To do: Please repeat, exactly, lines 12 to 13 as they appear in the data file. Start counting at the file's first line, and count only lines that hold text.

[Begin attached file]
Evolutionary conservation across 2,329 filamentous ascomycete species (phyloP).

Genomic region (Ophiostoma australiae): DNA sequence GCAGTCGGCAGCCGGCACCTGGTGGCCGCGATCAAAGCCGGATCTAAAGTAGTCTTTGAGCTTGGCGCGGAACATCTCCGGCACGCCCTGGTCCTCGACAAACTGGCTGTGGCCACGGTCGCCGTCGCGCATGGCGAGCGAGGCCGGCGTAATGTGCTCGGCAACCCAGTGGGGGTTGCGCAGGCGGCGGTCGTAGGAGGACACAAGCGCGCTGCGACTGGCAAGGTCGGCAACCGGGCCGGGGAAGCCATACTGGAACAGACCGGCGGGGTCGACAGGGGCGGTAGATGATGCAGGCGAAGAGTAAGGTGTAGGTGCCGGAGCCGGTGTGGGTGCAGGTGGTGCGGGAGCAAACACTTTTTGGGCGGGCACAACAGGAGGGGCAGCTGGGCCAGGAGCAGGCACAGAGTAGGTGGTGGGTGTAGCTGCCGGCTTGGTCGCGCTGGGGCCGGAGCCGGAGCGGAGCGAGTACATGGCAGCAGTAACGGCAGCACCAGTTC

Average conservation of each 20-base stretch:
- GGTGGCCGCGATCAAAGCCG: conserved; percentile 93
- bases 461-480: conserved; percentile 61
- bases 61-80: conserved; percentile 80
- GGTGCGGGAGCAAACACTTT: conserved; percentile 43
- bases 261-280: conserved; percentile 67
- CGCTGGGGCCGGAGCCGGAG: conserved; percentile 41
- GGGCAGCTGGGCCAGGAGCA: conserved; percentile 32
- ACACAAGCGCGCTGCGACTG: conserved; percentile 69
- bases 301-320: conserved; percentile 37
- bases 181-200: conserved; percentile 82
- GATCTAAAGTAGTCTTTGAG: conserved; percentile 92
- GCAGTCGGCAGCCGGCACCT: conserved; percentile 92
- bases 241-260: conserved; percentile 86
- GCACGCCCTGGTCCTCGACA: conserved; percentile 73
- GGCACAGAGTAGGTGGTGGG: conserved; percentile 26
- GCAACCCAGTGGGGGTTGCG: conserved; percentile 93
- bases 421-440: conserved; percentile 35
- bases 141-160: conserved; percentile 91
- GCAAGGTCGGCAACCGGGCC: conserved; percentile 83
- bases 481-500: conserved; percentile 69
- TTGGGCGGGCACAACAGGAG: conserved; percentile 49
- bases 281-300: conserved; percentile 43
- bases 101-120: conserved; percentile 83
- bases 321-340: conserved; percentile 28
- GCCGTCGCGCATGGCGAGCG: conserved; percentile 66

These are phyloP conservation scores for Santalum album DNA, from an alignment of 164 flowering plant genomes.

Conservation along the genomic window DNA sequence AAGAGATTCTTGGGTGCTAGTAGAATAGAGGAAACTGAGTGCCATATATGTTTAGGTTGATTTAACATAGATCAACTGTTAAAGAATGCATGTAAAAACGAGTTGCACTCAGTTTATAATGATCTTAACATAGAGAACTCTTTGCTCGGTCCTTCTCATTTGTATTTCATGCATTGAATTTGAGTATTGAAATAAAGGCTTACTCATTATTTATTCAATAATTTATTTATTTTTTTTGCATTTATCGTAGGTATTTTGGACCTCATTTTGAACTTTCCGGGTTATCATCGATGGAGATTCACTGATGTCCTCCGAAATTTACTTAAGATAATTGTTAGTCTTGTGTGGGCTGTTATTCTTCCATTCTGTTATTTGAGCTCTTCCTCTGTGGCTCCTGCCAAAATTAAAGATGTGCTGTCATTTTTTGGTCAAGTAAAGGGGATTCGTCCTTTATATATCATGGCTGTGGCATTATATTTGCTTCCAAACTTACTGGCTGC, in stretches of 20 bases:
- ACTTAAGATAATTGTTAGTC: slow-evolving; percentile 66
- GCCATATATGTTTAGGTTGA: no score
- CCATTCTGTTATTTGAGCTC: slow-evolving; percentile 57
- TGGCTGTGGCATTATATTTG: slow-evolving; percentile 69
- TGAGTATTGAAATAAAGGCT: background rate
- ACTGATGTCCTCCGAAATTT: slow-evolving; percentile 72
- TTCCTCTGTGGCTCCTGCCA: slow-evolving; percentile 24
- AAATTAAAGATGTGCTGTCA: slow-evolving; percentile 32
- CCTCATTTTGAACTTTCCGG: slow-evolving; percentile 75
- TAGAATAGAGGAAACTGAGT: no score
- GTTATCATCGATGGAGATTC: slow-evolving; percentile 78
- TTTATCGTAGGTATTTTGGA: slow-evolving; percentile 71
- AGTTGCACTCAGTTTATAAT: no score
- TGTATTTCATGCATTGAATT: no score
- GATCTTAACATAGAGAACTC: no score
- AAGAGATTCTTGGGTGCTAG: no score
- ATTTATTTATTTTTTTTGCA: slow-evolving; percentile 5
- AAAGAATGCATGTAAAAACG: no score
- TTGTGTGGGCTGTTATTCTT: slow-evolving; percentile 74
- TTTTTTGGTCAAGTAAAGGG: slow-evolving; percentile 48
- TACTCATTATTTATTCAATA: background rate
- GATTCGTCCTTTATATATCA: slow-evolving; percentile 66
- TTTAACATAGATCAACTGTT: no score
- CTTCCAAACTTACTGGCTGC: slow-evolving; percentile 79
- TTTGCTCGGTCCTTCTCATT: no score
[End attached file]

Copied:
- bases 301-320: conserved; percentile 37
- bases 181-200: conserved; percentile 82